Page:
his words are upon my tongue.
3
The God of Israel spoke.
The Rock of Israel said to me:
‘The one who rules righteously,
who rules in the fear of God,
4
is like the light of morning at sunrise,
like a morning without clouds,
like the gleaming of the sun
on new grass after rain.’

5
“Is it not my family God has chosen?
Yes, he has made an everlasting covenant with me.
His agreement is arranged and guaranteed in every detail.
He will ensure my safety and success.
6
But the godless are like thorns to be thrown away,
for they tear the hand that touches them.
7
One must use iron tools to chop them down;
they will be totally consumed by fire.”
Our text says, “Now these are the last words of David” (v. 1). However, 1 Kings 2:2-9 give us David’s real last words—David’s instructions from his deathbed to Solomon, who will succeed David as king. Those words are quite different from the lofty words of our text from 2 Samuel. In 1 Kings 2, David instructs Solomon to be faithful to God. Then he instructs Solomon to deal loyally with the sons of Barzillai, who had supported David in his hour of need. He instructs Solomon to deal harshly with Joab and Shimei. So, maybe, this is David’s last public words or last written words. Regardless, the words here are pretty lofty when you think about all that has transpired in David’s house since he became king.

Is David’s house really like this? David’s house, where Amnon raped Tamar? David’s house, where Absalom killed Amnon and raised an army against his father? David’s house, where the royal line will proceed through the child of Bathsheba, a woman whom David “took” both before and after killing her husband? David’s house, under which the people have suffered civil war already and under which they will come to suffer conquest? David may be the beloved of God, but is his house really like the sun? However it was intended, the identification of David’s house with the righteous sun in verse 5 includes both an affirmation and a question.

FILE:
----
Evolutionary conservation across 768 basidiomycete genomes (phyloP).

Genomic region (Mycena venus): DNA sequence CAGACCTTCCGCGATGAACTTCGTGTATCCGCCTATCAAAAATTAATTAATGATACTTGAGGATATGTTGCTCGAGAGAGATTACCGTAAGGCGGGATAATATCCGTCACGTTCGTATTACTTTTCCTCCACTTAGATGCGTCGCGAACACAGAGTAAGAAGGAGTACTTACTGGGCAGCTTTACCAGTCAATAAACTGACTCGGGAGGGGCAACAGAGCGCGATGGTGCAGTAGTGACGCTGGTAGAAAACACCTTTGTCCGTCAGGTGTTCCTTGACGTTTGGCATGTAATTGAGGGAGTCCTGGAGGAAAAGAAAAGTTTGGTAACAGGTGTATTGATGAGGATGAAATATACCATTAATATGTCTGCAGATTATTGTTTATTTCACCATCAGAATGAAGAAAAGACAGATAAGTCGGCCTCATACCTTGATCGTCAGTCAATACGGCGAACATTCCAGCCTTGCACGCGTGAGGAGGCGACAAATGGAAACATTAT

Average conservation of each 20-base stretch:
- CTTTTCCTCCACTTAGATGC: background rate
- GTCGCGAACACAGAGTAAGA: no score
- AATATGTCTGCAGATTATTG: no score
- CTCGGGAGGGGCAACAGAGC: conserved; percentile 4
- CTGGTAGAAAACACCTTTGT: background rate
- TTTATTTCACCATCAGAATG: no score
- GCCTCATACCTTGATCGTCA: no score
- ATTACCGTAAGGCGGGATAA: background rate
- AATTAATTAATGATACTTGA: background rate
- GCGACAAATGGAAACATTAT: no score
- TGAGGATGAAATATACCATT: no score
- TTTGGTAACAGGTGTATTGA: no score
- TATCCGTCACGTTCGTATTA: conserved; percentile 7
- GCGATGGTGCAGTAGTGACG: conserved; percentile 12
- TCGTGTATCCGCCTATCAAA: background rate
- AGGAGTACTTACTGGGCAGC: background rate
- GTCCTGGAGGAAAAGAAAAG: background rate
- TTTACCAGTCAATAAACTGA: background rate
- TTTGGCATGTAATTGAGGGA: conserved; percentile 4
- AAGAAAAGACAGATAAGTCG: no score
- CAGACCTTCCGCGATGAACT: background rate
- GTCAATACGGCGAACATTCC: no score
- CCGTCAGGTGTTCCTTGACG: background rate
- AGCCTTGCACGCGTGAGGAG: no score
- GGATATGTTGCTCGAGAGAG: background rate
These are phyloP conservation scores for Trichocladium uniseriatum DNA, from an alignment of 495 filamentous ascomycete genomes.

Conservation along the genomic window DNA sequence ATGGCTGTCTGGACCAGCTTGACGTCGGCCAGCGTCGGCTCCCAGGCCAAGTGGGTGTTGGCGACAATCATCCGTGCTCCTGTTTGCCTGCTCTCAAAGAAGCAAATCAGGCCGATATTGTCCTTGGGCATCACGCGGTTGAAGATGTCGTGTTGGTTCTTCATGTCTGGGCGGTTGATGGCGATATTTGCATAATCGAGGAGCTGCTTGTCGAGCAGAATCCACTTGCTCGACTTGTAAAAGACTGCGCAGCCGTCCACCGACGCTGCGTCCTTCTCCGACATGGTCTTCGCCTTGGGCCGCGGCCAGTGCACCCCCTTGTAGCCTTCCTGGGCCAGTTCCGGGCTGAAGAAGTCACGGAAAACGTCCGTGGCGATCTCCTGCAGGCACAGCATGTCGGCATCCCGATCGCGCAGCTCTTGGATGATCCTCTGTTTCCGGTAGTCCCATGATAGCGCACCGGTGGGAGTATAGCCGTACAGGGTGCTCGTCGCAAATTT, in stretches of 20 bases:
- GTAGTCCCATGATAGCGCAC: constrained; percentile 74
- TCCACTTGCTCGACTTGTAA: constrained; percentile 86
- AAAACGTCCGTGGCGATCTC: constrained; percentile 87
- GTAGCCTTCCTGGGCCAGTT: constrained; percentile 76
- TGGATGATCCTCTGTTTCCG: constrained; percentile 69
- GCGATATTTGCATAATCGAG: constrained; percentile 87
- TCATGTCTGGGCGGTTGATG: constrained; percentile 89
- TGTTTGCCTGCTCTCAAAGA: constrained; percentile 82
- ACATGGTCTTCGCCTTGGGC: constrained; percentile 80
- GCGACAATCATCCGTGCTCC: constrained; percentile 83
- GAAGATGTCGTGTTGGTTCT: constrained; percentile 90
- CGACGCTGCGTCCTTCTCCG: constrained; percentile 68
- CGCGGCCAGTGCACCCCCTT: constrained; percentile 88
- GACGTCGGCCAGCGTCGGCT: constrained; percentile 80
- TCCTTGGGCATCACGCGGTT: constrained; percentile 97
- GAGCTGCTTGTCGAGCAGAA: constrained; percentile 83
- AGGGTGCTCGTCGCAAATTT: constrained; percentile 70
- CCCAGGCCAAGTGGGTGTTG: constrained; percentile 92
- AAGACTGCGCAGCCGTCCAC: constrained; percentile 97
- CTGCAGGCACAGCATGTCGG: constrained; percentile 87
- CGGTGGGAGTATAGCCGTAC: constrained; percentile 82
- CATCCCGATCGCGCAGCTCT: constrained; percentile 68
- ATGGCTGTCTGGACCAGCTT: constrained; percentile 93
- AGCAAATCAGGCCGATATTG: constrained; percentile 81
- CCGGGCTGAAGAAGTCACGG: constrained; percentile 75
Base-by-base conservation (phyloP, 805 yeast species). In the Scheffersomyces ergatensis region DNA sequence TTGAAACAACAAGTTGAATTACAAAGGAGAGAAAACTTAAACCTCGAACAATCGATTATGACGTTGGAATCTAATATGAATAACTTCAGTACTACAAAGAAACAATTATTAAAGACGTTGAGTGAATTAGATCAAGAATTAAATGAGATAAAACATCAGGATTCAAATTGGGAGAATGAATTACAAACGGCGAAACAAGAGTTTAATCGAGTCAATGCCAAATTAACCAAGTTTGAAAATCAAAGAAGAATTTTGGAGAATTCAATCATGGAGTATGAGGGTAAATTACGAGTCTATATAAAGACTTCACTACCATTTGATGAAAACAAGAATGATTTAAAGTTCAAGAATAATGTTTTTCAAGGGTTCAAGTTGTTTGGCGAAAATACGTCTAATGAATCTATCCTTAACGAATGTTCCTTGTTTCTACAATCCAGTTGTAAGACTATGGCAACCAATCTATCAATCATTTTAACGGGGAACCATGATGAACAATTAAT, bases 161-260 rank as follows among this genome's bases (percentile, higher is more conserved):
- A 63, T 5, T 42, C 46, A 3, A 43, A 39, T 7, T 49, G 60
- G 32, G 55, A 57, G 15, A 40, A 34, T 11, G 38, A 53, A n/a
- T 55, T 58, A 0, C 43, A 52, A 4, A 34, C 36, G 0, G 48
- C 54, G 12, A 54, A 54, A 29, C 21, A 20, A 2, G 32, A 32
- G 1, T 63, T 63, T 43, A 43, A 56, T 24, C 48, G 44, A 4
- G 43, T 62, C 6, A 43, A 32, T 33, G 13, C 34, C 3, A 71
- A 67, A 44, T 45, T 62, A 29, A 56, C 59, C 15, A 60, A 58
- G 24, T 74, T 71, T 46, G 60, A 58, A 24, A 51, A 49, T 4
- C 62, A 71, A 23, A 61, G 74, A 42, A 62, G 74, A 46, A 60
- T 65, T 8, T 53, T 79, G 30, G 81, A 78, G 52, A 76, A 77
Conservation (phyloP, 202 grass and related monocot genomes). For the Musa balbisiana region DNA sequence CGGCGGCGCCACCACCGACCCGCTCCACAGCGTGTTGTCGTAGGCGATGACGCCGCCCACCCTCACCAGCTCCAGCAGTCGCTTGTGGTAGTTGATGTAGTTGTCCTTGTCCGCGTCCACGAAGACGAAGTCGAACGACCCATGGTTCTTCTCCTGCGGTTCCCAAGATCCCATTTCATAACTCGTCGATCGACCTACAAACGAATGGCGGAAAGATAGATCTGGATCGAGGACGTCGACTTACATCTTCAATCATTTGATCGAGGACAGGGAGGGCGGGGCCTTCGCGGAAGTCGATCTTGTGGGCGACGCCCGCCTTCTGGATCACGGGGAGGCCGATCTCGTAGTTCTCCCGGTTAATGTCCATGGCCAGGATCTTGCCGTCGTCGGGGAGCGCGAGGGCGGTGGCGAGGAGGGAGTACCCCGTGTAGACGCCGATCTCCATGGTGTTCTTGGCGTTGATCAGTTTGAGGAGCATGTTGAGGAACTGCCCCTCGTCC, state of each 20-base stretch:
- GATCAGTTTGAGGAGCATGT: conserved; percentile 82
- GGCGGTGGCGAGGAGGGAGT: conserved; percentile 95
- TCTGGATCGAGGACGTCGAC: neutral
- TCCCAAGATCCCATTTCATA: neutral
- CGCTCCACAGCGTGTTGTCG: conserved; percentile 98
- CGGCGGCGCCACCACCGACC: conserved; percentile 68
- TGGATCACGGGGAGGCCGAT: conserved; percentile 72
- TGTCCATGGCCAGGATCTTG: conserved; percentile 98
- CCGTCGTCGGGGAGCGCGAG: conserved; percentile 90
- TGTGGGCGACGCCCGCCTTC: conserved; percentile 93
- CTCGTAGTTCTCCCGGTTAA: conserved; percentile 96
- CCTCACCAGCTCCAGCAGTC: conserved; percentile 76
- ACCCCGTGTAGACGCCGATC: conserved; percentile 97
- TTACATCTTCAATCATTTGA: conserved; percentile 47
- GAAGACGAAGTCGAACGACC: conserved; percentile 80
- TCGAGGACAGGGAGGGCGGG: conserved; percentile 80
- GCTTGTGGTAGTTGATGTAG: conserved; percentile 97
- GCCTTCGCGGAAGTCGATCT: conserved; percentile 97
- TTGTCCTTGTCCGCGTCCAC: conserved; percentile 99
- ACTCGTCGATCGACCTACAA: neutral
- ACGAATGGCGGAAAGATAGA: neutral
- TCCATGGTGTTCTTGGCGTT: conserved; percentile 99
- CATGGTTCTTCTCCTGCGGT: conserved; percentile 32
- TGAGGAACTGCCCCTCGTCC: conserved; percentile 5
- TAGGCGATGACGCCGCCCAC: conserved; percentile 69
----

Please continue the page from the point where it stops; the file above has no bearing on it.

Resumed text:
Remember, too, that David was just a lowly shepherd boy. He had no great lineage as the son of Jesse. Much earlier, while Saul was king, God sent Samuel to anoint David as Saul’s successor (1 Samuel 16). We remember how Jesse marched one tall, good looking son after another before Samuel, but God rejected each of them. After Jesse had marched seven sons before Samuel, Samuel had to ask if Jesse might have another son. Then Jesse remembered that he did, indeed, have one more son—David, his youngest son, who was tending sheep in the wilderness. Jesse hadn’t thought of David sooner, because Jesse had so many other sons who seemed better candidates than young David. But God chose David, the least of Jesse’s sons, to become the greatest of Israel’s kings. God often chooses the least likely candidates for the greatest tasks, because that makes it clear that the resultant successes are due to God’s power—not the person’s strength or wisdom.